Latchstring offers a nice buffet breakfast with eggs, oatmeal, biscuits and gravy, bacon and more. Its walls are decorated with historical photos and letters, while its windows provide views of the golden hills. It is also located next to a 2.1 mile hike to Roughlock Falls, as well as other trails.
Take a Hike
From the restaurant, before heading to Roughlock Falls, descend a short, well-maintained trail to Little Spearfish Creek Falls. It is great, especially for the effort/reward ratio!
Just down the road, the hike to Roughlock Falls is very easy as well, only gaining 243 ft over the 2.1 mile out-and-back trail. The hike passes by a lily-covered pond, continues through a meadow and climbs through a shaded forest of evergreens and aspen.
It is a popular hike and the area around the falls is very developed with railings, bridges, and even a picnic area with toilets. This section may be reached by car. Nonetheless, for the typical tourist, it is an enjoyable trail.
Sip a Cold One
After your hike, enjoy the aforementioned scenic drive through Spearfish Canyon on your way to lunch and beer tasting at Sawyer Brewing Company. Not only does Sawyer Brewing Company have good beer and food, it brews for a cause. They support women fighting breast cancer in the Black Hills area. So go grab a cold one!
Stroll the Spearfish Streets
Spearfish has a quaint downtown. Main Street features a variety of boutiques, coffee shops, and restaurants in historic buildings. There is also an opera house and art gallery. I’m not much of a shopper, but I really liked Spearfish as it offered more than just touristy junk. If you visit during the summer, check out Downtown Friday Nights for live music, beer, and crafts.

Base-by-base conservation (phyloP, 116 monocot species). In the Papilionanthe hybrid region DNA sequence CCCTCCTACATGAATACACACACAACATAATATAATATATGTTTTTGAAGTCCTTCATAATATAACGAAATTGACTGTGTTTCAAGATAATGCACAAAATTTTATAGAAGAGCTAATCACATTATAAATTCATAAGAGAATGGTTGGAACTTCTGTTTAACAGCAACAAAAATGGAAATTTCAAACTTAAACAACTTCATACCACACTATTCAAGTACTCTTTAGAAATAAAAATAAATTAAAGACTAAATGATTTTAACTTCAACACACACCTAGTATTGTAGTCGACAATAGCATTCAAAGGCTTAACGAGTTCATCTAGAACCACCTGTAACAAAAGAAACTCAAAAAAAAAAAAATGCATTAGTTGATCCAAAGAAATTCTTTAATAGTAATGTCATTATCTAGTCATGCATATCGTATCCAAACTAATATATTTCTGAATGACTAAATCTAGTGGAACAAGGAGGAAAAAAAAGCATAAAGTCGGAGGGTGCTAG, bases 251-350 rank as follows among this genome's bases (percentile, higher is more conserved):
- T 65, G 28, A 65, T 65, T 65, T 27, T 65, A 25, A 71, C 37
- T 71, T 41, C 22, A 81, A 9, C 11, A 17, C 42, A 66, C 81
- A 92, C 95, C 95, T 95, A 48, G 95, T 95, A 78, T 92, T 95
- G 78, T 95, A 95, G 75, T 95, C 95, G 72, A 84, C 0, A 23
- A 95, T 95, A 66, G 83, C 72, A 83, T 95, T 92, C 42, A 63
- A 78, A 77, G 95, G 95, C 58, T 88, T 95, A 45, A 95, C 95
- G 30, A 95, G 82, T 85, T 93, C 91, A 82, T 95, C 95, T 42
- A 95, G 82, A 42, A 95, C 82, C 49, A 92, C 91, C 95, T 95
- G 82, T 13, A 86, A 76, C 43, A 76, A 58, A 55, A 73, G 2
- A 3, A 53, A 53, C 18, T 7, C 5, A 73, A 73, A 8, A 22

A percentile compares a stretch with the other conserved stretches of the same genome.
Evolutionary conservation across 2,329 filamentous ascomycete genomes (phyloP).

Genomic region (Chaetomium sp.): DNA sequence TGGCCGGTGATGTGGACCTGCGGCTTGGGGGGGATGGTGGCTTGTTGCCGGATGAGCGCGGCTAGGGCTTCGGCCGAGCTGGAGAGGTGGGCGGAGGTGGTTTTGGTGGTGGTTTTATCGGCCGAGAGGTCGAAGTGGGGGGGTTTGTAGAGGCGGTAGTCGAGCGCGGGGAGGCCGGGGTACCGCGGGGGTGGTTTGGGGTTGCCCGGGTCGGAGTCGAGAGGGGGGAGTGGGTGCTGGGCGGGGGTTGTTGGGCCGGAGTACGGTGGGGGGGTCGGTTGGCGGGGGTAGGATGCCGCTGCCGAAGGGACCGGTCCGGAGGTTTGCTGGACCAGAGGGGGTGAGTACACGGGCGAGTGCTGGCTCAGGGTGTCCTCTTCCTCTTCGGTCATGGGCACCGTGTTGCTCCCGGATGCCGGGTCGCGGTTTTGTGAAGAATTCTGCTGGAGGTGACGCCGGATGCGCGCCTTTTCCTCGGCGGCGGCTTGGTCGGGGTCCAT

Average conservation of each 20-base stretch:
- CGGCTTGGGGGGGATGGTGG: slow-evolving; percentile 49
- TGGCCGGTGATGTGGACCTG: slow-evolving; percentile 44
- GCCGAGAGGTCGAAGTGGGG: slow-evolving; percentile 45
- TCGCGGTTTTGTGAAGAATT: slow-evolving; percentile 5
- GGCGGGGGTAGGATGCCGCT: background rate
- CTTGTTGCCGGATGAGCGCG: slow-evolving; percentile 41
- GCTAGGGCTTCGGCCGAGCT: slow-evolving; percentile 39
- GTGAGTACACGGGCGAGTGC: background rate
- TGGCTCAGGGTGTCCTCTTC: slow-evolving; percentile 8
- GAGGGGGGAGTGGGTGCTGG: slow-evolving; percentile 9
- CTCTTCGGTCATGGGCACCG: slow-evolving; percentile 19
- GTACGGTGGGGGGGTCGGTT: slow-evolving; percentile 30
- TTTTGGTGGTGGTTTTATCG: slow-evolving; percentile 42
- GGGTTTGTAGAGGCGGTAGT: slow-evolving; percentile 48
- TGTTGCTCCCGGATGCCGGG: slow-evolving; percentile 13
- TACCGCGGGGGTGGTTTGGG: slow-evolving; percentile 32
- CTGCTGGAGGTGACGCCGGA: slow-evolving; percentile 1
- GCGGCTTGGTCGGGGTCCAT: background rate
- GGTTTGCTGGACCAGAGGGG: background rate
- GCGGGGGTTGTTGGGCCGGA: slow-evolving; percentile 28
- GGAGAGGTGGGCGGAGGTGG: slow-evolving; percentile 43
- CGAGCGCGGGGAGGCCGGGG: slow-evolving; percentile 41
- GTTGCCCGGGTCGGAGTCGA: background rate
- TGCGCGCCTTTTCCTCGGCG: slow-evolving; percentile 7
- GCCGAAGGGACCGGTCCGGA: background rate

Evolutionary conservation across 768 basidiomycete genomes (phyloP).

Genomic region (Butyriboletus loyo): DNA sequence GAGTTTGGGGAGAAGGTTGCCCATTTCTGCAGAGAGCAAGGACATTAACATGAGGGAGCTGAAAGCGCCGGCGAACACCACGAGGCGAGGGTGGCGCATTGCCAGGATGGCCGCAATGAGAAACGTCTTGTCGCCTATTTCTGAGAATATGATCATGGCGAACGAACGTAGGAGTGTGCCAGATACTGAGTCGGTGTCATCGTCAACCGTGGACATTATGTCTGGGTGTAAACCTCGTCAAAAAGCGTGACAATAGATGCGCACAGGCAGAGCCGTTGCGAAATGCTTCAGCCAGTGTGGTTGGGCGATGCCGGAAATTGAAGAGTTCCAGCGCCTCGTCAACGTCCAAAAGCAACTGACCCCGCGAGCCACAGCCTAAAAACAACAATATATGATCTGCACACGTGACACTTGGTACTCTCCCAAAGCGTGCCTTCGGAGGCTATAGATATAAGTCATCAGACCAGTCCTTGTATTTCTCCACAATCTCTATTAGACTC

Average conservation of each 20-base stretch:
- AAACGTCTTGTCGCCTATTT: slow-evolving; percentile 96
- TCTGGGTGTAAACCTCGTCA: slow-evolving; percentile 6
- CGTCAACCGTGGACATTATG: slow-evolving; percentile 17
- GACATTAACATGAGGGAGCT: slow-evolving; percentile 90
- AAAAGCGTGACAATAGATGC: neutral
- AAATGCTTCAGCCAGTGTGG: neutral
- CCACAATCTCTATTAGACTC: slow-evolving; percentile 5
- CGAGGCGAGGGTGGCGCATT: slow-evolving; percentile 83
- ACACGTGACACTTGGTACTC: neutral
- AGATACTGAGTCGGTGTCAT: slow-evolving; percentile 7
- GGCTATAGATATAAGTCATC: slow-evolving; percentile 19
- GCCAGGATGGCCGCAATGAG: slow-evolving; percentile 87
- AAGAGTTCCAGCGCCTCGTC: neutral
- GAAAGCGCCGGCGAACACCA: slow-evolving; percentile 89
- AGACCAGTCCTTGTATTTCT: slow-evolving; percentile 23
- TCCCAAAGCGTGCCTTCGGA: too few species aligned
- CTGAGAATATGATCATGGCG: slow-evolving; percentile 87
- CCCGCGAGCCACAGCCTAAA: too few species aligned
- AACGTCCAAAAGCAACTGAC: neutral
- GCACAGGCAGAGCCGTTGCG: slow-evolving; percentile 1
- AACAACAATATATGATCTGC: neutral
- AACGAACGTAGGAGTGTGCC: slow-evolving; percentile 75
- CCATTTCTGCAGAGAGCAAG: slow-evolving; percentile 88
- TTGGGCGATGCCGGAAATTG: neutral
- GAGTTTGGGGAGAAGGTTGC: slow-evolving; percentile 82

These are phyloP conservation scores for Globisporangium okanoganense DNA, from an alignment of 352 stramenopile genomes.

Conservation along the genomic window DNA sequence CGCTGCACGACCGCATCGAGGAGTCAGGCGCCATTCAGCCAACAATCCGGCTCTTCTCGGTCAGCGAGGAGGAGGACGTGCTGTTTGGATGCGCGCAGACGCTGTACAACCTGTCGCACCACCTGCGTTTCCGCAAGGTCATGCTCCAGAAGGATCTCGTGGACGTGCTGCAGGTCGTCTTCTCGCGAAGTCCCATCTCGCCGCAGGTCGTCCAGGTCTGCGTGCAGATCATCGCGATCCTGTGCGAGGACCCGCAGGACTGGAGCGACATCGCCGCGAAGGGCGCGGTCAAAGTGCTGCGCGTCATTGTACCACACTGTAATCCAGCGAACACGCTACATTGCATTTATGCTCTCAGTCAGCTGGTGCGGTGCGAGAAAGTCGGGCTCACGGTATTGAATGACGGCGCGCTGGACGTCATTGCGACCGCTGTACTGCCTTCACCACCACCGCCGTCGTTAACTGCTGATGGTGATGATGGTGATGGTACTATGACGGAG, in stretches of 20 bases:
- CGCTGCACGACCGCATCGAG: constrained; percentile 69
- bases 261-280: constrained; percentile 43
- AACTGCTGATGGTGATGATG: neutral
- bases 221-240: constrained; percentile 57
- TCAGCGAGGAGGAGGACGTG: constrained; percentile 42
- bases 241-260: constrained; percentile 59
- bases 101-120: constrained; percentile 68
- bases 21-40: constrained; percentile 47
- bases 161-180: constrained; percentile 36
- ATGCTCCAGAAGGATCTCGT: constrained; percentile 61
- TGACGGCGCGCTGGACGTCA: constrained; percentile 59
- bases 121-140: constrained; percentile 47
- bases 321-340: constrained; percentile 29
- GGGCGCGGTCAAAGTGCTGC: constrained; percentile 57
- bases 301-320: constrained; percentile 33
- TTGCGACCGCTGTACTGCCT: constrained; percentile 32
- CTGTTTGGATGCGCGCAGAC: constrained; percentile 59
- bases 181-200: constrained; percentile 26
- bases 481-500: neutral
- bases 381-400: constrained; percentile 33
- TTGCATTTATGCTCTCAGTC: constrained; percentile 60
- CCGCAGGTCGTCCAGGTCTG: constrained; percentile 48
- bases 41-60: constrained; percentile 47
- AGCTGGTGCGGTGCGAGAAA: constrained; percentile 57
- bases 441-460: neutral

Take a Side Trip
Just an 18-minute drive from Spearfish is Deadwood, known for its gold rush history. Stop in Saloon Number 10 where Wild Bill was shot, try your luck at one of the many casinos, or venture up to the Mount Moriah Cemetery where you will find the graves of Calamity Jane and Wild Bill Hickok.
Ride an E-bike
Be sure to leave time to ride e-bikes just south of town on the George S Mickelson Trail. The George S Mickelson Trail is 108.8 miles and travels from Edgemont to Deadwood. The trail may be accessed in 14 different places, including Hill City, but one of the prettiest segments is near Deadwood.
Rent bikes from Deadwood Outdoor Rentals. It is located right on the trail. We filled up our water bottles, strapped on our helmets, got fitted for our bikes and off we went on the Kirk-Sugarloaf Loop. A leisurely ride through the golden aspen only takes a couple hours.
In all, the Black Hills of South Dakota are amazing with so much to offer. You could spend weeks there. But if you are short on time, be sure that Spearfish and Hill City make your list. They were my two favorite towns in the black hills. For more about Hill City, visit my post Top Things to Do in Hill City. ETB
2 thoughts on “Things to Do in Spearfish”
Chinooks are weird! I used to live in Calgary and it takes some getting used to